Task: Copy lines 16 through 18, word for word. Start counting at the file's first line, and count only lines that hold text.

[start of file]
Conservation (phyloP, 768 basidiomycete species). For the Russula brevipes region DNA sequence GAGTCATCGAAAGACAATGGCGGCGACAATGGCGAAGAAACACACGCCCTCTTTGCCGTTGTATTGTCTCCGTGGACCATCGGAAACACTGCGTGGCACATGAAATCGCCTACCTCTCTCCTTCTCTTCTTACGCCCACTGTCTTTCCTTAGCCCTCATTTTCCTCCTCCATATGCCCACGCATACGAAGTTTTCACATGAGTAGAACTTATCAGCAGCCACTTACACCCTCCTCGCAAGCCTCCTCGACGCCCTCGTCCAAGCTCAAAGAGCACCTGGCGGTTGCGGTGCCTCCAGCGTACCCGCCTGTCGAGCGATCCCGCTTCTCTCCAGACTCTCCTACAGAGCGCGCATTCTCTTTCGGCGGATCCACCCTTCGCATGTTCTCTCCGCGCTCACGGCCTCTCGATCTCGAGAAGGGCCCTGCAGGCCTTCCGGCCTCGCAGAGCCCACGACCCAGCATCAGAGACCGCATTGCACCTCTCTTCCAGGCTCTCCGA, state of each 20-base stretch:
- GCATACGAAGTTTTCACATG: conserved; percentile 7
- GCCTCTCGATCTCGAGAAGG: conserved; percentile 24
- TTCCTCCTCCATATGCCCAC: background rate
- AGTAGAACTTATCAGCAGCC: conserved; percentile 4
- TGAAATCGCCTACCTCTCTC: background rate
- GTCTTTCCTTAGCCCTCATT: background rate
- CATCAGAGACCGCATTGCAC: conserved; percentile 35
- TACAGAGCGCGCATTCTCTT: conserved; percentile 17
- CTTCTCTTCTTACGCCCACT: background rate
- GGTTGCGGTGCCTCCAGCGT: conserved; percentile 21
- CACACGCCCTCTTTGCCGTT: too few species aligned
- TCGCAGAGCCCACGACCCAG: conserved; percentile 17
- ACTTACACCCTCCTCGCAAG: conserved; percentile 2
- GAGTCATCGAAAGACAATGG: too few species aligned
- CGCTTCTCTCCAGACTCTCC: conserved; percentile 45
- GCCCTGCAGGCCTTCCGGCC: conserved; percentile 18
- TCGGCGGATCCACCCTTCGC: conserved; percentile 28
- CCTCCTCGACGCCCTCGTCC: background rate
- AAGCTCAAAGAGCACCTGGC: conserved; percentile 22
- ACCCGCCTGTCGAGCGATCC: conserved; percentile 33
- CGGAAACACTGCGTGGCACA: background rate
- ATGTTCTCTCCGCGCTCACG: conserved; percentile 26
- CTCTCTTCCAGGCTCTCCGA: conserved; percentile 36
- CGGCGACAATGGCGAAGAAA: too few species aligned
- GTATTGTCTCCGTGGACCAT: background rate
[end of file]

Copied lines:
- CGCTTCTCTCCAGACTCTCC: conserved; percentile 45
- GCCCTGCAGGCCTTCCGGCC: conserved; percentile 18
- TCGGCGGATCCACCCTTCGC: conserved; percentile 28